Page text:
- The Washington Times - Monday, May 8, 2006

Republicans and Democrats voiced concerns yesterday about the expected appointment of a military general to replace outgoing CIA Director Porter J. Goss, who resigned abruptly last week.

“There is some real concern about somebody from the military heading the CIA,” Senate intelligence committee Chairman Pat Roberts, Kansas Republican, said of Air Force Gen. Michael V. Hayden, the Bush administration’s reported front-runner for the job.

Mr. Roberts, who will preside over the next spy chief’s confirmation hearings, told CNN’s “Late Edition” the issue may be resolved quickly if Gen. Hayden were to resign his military commission.

An Air Force officer for nearly 40 years, Gen. Hayden has continued to wear the uniform in multiple intelligence posts, including as head of the National Security Agency (NSA) from 1999 through last year, and in his current job as top deputy to National Intelligence Director John D. Negroponte.

Appearing on ABC’s “This Week,” Sen. Saxby Chambliss, Georgia Republican, and a member of the intelligence committee, said that while Gen. Hayden “is very well respected in the community,” simply “putting on a striped suit, a pinstriped suit versus an Air Force uniform, I don’t think that makes much difference.”

Another committee member, Sen. Dianne Feinstein, California Democrat, said the general’s experience makes him “a logical choice,” but that federal law stipulates a civilian should run the agency. “This isn’t the [Defense Intelligence Agency] or the NSA, which are military agencies,” said Mrs. Feinstein, who appeared with Mr. Chambliss on ABC.

“It’s meant to be a civilian agency,” she said. “He might think about resigning his commission if he’s going to do this. You can’t have the military, I think, control, you know, most of the major aspects of intelligence.”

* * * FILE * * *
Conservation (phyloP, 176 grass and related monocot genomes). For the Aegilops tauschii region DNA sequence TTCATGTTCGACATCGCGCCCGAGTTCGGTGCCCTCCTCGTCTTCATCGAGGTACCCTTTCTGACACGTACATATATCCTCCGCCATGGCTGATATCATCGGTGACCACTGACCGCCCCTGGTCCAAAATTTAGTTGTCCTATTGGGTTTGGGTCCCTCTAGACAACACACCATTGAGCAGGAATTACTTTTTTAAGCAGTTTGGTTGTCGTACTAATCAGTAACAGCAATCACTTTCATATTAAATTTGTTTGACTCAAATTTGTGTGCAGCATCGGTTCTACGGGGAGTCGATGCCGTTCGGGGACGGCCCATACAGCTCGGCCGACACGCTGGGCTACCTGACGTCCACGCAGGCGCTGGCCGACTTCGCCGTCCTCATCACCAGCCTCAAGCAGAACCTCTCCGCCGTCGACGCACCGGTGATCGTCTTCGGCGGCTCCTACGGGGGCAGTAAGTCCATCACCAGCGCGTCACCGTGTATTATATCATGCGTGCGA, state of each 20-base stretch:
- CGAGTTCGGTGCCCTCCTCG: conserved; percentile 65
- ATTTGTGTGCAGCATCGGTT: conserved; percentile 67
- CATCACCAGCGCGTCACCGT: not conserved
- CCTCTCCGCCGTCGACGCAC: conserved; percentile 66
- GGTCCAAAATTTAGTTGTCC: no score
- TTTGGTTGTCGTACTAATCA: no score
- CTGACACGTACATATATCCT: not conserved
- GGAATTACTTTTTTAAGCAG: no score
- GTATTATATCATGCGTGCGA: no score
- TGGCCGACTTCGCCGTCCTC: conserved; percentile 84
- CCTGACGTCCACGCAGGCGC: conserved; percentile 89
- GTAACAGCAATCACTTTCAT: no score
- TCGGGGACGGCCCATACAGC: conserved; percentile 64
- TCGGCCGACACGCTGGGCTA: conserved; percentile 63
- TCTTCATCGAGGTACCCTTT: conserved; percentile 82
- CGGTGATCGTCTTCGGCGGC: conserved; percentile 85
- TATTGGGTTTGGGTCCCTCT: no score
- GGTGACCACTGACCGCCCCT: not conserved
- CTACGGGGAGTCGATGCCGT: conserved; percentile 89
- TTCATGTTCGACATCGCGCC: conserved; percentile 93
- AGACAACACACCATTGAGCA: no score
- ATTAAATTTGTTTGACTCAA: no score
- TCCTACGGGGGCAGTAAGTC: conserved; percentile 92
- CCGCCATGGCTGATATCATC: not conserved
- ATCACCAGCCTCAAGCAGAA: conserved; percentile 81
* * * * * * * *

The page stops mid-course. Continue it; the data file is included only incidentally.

Rep. Peter Hoekstra, Michigan Republican, who heads the House Select Committee on Intelligence, went further saying the nation simply “should not have a military person leading a civilian agency at this time.”

Appearing on “Fox News Sunday,” Mr. Hoekstra cited Gen. Hayden’s “distinguished career,” but stressed ongoing tension between the CIA and the Defense Department in light of post-September 11 intelligence reforms. “Regardless of how good Mike is, putting a general in charge is going to send the wrong signal through the agency here in Washington, but also to our agents in the field around the world,” he said.

Sen. Joseph R. Biden Jr., Delaware Democrat, who appeared also on “Fox News Sunday,” echoed concerns of the CIA being “quite frankly, just gobbled up by the Defense Department.”

President Bush may nominate a new CIA director as early as today. A key player in post-September 11 reforms of the intelligence community, Gen. Hayden’s name has been circulated as a leading choice.

His career has seen him in several key intelligence posts. In the early 1990s, he headed the intelligence directorate of the military’s U.S. European Command and he commanded the Air Intelligence Agency prior to being appointed by President Clinton to head the NSA.

Mr. Bush tapped him last year to serve under Mr. Negroponte in the newly created Office of the Director of National Intelligence (DNI). As the central reform since September 11, the DNI is tasked with coordinating information gathered by 16 spy agencies, including the CIA.

But about 80 percent of the combined budgets of those agencies already falls under Pentagon control, and should Gen. Hayden become head of the CIA, military officers would effectively be in charge of the nation’s three main intelligence assets — the CIA, NSA and Defense Intelligence Agency (DIA).

Army Lt. Gen. Keith B. Alexander is the present head of the NSA.

Mrs. Feinstein and others, including Senate Judiciary Committee Chairman Arlen Specter, meanwhile, raised questions about Gen. Hayden’s role in creating the Bush administration’s politically explosive domestic eavesdropping program, the legality of which is under review by the Senate.

“The domestic surveillance program has been put together by the NSA, and, of course, he was the head of the NSA for part of that time,” Mrs. Feinstein said. “You can be sure that members have major questions about this program, particularly because the president and the administration chose not to use the legal means … which should have been the case.”

Mr. Specter, Pennsylvania Republican, who also appeared on Fox, said a nomination of Gen. Hayden would give Congress “an opportunity to find out about what the program is.”

“The president claims Article II powers. He may have them, but that’s a balancing act as to the nature of the program,” Mr. Specter said. “There’s no doubt there’s an enormous threat from terrorism. But the president does not have a blank check.”

Gen. Hayden’s confirmation hearings could be used “for leverage to find out, and I think people do want to know, what’s going on to protect civil liberties,” he said.

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